FILE - In this May 26, 2018, file photo, people watch a TV screen showing file footage of U.S. President Donald Trump, right, and North Korean leader Kim Jong Un during a news program at the Seoul Railway Station in Seoul, South Korea. When Trump and Kim meet in Singapore next month, they will have two very different agendas. Kim would love to keep his nukes. And Trump would love to take them all away, ASAP. The letters read "if the summit does happen, will likely take place on June 12 in Singapore." (AP Photo/Lee Jin-man, File)

TOKYO (AP) - When President Donald Trump and North Korean leader Kim Jong Un meet in Singapore next month, assuming they can stay on track long enough to make it happen, they will have two very different agendas.

Washington has set the bar for the summit extremely high - complete, verifiable, irreversible denuclearization. Pyongyang, meanwhile, has a pretty tall order of its own: the complete denuclearization of the Korean Peninsula, with the precondition that the “hostile policy” of the U.S. toward their country must first end.

For sure, bridging that gap will be quite a feat. Both leaders might well opt instead for a “shiny object summit,” a meeting that is heavier on photo ops and TV-friendly sound bites than on long-term change.

But what if they really go for a deal?

Here are few of the possibilities they might explore:



Reports, albeit speculative and anonymously sourced, keep popping up that Kim may be willing to hand over several of his nuclear weapons as a sign of sincerity.

As far as theatrics go, this would be hard to top....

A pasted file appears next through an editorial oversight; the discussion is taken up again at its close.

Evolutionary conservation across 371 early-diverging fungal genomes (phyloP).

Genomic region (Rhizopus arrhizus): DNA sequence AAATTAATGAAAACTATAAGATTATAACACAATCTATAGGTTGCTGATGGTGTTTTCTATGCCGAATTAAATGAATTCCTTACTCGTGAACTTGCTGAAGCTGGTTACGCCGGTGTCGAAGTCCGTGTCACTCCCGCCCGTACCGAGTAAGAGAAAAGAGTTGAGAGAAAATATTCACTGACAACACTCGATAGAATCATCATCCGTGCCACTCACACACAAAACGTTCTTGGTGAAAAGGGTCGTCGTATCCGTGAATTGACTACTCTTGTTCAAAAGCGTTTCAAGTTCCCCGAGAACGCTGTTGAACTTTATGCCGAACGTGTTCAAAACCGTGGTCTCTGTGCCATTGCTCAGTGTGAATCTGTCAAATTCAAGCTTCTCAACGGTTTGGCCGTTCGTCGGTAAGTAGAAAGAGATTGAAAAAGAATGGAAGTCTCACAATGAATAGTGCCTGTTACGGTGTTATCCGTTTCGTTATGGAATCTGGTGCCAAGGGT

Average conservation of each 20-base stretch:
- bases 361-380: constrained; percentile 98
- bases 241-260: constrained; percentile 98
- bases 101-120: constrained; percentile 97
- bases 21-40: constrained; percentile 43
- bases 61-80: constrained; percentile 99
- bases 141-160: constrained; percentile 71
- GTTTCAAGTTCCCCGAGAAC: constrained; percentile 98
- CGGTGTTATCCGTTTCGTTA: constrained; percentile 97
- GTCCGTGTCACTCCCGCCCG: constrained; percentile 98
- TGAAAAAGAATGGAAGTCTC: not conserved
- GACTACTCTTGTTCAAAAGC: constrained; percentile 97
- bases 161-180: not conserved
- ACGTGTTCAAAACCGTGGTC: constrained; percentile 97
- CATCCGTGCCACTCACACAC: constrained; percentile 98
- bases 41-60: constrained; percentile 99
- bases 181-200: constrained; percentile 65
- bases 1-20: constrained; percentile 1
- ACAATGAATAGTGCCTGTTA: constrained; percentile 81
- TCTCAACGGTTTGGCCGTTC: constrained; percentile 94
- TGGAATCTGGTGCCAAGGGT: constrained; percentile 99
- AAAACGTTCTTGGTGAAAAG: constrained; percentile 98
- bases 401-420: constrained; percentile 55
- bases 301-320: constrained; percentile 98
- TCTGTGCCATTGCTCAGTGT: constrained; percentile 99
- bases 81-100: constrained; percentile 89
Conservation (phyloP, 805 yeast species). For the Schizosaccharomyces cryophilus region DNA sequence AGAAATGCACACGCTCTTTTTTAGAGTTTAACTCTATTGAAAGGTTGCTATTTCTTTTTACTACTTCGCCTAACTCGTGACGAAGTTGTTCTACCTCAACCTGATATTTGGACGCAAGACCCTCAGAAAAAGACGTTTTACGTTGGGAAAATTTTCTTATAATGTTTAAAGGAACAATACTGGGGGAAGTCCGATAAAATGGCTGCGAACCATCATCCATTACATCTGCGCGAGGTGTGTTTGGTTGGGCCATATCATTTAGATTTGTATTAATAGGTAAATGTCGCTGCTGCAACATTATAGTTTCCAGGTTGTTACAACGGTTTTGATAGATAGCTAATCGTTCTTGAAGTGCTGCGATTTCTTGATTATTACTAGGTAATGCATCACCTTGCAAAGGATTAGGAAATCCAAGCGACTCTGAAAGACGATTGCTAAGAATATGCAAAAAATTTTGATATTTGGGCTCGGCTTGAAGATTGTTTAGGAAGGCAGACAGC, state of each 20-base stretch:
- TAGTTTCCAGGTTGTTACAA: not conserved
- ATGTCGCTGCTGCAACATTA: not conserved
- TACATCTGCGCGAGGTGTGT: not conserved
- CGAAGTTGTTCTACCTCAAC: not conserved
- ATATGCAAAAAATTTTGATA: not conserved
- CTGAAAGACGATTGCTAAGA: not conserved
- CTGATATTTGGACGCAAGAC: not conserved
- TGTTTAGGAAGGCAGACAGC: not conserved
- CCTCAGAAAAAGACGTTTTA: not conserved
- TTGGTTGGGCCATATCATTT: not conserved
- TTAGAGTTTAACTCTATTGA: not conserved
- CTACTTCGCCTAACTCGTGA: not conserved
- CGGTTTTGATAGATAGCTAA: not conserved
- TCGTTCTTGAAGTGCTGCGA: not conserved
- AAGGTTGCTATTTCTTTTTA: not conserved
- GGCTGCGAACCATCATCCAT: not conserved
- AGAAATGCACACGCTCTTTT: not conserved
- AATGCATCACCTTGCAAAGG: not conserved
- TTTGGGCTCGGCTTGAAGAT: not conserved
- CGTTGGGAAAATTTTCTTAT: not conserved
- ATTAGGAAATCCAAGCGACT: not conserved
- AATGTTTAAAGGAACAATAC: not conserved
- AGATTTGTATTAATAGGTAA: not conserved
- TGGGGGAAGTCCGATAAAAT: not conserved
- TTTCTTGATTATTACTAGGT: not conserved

It would be a tangible, dramatic move that could happen very quickly - factors that would certainly appeal to the reality TV show side of Trump. It could even be big enough to earn him a shot at that Nobel Peace Prize he says everyone is talking about.Outlandish as it sounds, something like this was what national security adviser John Bolton had in mind when he suggested the Libya model as a good example for North Korea to follow. After Libya unilaterally decided to give up its fledgling nuclear program in 2003, planeloads of documents, equipment and even centrifuges related to the country’s nuclear and missile programs were transported by U.S. military aircraft to the Oak Ridge National Laboratory in Tennessee.But considering the way leader Moammar Gadhafi was deposed and killed several years later, Pyongyang flipped out at Bolton’s suggestion, almost dooming the summit itself. Arms control experts have also noted that, unlike Libya, the North is already a nuclear power. So the Libya model really doesn’t fit.There are other problems, too.North Korea is believed to have several dozen nuclear weapons, so handing over a few - spectacular as that would be - wouldn’t really solve anything unless a further agreement was made regarding what to do with the rest. At the same time, for the North, it would be a huge and painful concession.Nuclear weapons are top secret for a reason. Giving even one would potentially reveal details of design and technology that the North’s military would rather keep to itself.___CAP AND FREEZEKim has already promised to stop launching intercontinental ballistic missiles and conducting nuclear tests. He even made a big show of demolishing tunnels at Punggye-ri, the North’s only known underground testing site.That’s a start.But North Korea has announced similar moratoriums before, only to change its mind later. Nothing Kim has done so far

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